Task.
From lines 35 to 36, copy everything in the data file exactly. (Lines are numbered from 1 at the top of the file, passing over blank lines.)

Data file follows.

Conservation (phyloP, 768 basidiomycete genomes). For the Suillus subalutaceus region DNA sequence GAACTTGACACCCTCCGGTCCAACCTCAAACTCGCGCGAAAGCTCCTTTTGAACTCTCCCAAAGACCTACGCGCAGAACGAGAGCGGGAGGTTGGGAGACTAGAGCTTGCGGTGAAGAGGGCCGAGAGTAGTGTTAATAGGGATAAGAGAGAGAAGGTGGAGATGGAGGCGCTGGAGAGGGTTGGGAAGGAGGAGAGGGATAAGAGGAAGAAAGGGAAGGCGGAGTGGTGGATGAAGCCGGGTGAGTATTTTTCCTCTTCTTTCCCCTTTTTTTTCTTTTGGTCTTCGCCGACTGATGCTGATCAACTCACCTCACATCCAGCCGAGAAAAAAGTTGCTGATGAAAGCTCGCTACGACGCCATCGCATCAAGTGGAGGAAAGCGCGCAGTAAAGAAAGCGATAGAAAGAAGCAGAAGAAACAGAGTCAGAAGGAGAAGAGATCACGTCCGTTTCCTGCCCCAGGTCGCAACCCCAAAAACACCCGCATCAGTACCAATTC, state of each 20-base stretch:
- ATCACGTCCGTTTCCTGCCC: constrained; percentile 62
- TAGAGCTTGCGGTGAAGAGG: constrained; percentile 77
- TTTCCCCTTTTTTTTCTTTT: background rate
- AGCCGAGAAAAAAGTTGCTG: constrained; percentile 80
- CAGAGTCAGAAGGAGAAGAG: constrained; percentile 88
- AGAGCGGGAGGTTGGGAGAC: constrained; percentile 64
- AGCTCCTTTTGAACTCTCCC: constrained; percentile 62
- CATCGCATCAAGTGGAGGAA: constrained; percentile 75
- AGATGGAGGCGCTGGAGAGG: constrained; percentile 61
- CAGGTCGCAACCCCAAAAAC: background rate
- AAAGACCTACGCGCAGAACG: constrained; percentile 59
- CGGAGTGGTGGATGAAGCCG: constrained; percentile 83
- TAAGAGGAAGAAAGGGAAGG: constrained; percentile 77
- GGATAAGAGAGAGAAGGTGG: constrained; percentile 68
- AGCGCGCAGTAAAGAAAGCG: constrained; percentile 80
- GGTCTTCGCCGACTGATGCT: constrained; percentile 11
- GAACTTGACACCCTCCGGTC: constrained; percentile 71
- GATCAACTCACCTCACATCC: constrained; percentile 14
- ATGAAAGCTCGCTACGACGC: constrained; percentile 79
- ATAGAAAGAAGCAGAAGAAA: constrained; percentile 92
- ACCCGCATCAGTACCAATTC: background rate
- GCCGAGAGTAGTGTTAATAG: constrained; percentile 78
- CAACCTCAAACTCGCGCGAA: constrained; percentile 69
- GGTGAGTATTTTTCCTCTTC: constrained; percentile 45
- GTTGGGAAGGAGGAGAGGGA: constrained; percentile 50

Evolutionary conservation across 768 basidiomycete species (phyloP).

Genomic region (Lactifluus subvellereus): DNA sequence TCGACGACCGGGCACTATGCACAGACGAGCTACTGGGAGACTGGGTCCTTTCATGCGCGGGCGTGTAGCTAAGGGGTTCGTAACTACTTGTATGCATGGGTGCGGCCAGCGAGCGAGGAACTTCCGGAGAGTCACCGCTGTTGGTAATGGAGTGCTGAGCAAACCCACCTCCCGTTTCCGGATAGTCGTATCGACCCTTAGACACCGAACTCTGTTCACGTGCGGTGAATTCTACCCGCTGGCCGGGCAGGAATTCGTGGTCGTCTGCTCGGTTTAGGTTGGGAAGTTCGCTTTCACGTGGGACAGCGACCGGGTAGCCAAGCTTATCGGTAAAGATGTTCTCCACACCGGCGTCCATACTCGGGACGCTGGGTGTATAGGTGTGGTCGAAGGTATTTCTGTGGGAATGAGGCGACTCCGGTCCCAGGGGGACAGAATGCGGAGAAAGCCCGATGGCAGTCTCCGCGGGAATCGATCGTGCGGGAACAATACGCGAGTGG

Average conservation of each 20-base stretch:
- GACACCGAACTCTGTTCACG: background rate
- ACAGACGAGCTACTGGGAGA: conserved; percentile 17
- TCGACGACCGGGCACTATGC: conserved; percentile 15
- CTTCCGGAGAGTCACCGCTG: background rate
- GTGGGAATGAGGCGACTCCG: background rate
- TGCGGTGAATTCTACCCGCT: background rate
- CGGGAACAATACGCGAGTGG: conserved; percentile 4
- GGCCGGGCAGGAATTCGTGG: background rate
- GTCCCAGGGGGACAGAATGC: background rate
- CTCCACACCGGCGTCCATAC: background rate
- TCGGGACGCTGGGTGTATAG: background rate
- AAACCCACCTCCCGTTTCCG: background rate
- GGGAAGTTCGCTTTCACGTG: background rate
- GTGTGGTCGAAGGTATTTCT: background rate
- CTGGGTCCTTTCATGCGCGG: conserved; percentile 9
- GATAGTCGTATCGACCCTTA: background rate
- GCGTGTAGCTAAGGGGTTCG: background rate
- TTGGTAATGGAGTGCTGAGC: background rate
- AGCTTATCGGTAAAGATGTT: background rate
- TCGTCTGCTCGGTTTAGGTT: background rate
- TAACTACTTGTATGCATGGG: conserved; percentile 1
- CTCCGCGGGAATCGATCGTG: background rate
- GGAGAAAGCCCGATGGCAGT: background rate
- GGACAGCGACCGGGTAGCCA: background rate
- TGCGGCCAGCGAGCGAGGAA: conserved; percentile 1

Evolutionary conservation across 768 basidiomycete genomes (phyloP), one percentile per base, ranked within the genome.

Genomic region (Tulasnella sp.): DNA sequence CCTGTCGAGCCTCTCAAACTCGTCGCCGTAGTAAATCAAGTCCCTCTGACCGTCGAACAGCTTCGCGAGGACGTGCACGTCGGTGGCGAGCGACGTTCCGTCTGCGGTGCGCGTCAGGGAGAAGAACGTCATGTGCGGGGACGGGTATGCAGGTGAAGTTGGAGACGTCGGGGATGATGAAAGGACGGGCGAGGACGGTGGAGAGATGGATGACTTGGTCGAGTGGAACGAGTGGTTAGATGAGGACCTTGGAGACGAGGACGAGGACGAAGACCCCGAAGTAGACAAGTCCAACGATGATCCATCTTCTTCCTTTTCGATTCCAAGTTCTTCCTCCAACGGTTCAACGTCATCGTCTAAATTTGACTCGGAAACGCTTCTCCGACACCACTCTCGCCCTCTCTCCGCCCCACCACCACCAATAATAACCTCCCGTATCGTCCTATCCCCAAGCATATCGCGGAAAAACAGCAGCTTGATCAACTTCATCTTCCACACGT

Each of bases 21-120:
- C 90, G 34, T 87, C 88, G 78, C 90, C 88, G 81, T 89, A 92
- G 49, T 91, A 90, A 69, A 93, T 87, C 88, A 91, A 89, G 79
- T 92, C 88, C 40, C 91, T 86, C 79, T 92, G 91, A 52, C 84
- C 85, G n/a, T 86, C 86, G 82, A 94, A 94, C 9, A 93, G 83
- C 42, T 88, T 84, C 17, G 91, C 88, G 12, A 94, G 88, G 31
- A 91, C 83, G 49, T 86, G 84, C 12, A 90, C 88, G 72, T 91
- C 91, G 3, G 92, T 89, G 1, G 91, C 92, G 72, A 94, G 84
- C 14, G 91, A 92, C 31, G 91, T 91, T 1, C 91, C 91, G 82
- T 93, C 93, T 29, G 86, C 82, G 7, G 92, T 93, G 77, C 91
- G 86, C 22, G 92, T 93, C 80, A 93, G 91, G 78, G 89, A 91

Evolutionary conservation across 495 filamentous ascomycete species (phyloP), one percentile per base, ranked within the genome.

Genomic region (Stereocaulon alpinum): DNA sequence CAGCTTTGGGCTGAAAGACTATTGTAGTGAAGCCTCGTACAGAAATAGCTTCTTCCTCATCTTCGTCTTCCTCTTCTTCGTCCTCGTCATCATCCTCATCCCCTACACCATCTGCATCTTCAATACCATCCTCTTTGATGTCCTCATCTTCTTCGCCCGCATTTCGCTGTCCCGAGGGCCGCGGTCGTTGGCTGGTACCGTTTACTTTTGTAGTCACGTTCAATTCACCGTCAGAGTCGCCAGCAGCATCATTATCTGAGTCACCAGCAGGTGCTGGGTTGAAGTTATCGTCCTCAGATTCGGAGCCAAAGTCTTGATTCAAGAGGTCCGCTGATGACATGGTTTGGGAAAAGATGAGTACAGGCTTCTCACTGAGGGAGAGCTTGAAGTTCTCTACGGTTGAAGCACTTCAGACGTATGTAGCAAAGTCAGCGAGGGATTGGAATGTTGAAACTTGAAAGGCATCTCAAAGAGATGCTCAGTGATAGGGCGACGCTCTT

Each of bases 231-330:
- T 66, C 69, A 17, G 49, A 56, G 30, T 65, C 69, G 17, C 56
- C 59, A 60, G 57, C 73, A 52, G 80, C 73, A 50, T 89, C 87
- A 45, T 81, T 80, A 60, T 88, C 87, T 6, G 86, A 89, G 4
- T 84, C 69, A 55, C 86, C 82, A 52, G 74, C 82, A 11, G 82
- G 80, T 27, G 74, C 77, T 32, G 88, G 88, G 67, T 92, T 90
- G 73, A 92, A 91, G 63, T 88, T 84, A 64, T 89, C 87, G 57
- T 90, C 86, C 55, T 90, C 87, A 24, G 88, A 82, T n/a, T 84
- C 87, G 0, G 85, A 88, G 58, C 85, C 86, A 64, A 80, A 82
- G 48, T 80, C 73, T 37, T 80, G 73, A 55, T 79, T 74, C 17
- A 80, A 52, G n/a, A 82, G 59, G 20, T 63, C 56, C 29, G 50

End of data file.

- TGCGGTGAATTCTACCCGCT: background rate
- CGGGAACAATACGCGAGTGG: conserved; percentile 4